Solow Model


Capital based model that can explain a lot of, although not all the differences between countries.


  1. Capital has five key characteristics: 1. It is productive 2. It is produced 3. It is limited (rival) 4. It can earn a return 5. It wears out (depreciates)
  2. Production function Y=F(K,L) where we assume constant returns to scale (i.e. F(zK,zL)=zF(K,L) & thus y=f(k) and we assume diminishing marginal product.
  3. Cobb Douglas Production function has an additional assumption where where α is capital's share of income where F(K,L)=AK^αL^(1-α) implies y=Ak^α. In a competitive economy factors of production will be paid their marginal products (i.e. wage=MPL, rent=MPK) and α=MPK*K/Y and 1-α=MPL*L/Y
  4. Constant quantity of labour, L (or at least exogenously determined population & growth rate).
  5. Constant production function i.e. no change in technology A
  6. Capital accumulation is modelled as Δk=i-d where i=γy and d=𝛿k means  Δk=γf(k)-𝛿k


steady state.png

Steady state can be solved for as γf(k)=𝛿k

  • Kss increases with an increase in γ, or a decrease in 𝛿


=A^(1/1-α)( γ/𝛿)^(α/(1-α))

Savings=government savings + private savings



Convergence Towards the Steady State (Solow as a Theory of Relative Growth Rates)

  • If two countries have the same rate of investment but different levels of income, the country with lower income will have higher growth.

  • If two countries have the same level of income but different rates of investment, then the country with a higher rate of investment will have higher growth.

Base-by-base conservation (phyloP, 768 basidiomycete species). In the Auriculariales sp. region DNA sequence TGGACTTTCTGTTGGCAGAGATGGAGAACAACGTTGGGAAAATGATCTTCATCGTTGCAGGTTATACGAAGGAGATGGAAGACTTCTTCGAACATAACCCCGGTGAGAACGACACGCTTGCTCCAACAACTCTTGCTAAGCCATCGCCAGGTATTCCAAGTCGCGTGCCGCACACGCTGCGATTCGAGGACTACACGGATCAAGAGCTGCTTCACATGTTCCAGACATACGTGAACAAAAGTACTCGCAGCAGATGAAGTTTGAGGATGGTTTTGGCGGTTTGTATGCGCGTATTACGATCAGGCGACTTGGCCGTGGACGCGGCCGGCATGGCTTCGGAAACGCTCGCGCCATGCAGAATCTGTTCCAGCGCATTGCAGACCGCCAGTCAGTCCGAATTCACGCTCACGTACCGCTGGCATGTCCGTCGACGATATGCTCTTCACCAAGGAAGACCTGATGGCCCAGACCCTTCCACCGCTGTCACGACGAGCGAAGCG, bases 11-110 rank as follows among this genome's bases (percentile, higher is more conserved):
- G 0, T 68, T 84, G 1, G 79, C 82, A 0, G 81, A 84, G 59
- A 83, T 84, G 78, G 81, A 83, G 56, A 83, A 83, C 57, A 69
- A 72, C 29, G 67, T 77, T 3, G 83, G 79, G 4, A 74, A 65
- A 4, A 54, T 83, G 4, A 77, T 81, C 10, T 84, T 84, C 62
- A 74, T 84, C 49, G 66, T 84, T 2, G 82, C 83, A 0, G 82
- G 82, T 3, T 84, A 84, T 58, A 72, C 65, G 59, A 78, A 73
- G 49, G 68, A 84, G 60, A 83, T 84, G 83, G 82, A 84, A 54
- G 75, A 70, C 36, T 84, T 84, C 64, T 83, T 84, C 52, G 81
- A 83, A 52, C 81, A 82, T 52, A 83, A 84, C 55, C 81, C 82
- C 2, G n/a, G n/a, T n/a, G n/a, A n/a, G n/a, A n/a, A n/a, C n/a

• A country that raises its level of investment will experience an increase in its rate of income growth.


  • Solow Model as a Theory of Income Differences is not very good (Figure 3.7).
  • Solow Model as a Theory of Relative Growth Rates - further away from steady state the fastest a country will grow.


  • Before the 19th century land was a more important factor of production than capital.
  • What matters are differences in the rate of investment, which depends upon the savings rate. Critics of the Solow Model argue the savings rate is endogenous and that people save more when they are rich rather than they are rich because they save more i.e. Solow doesn't explain why there are differences in investment rates.
  • 'Can't afford to save' argument doesn't work for countries just above subsistence. Although perhaps a broken savings line could potentially lead to multiple steady state equilibria.
  • Model doesn't explain long-term growth - as long-term steady state has no growth and shifts in savings rate are only temporary and finite.
  • If the model includes population growth than you can get capital dilution where   Δk=γf(k)-𝛿k-nk where again we can solve for yss=A(kss)^α. However the model, with only a 34% predicted difference, is insufficient to explain the large differences in gdp/capita that we see in the data.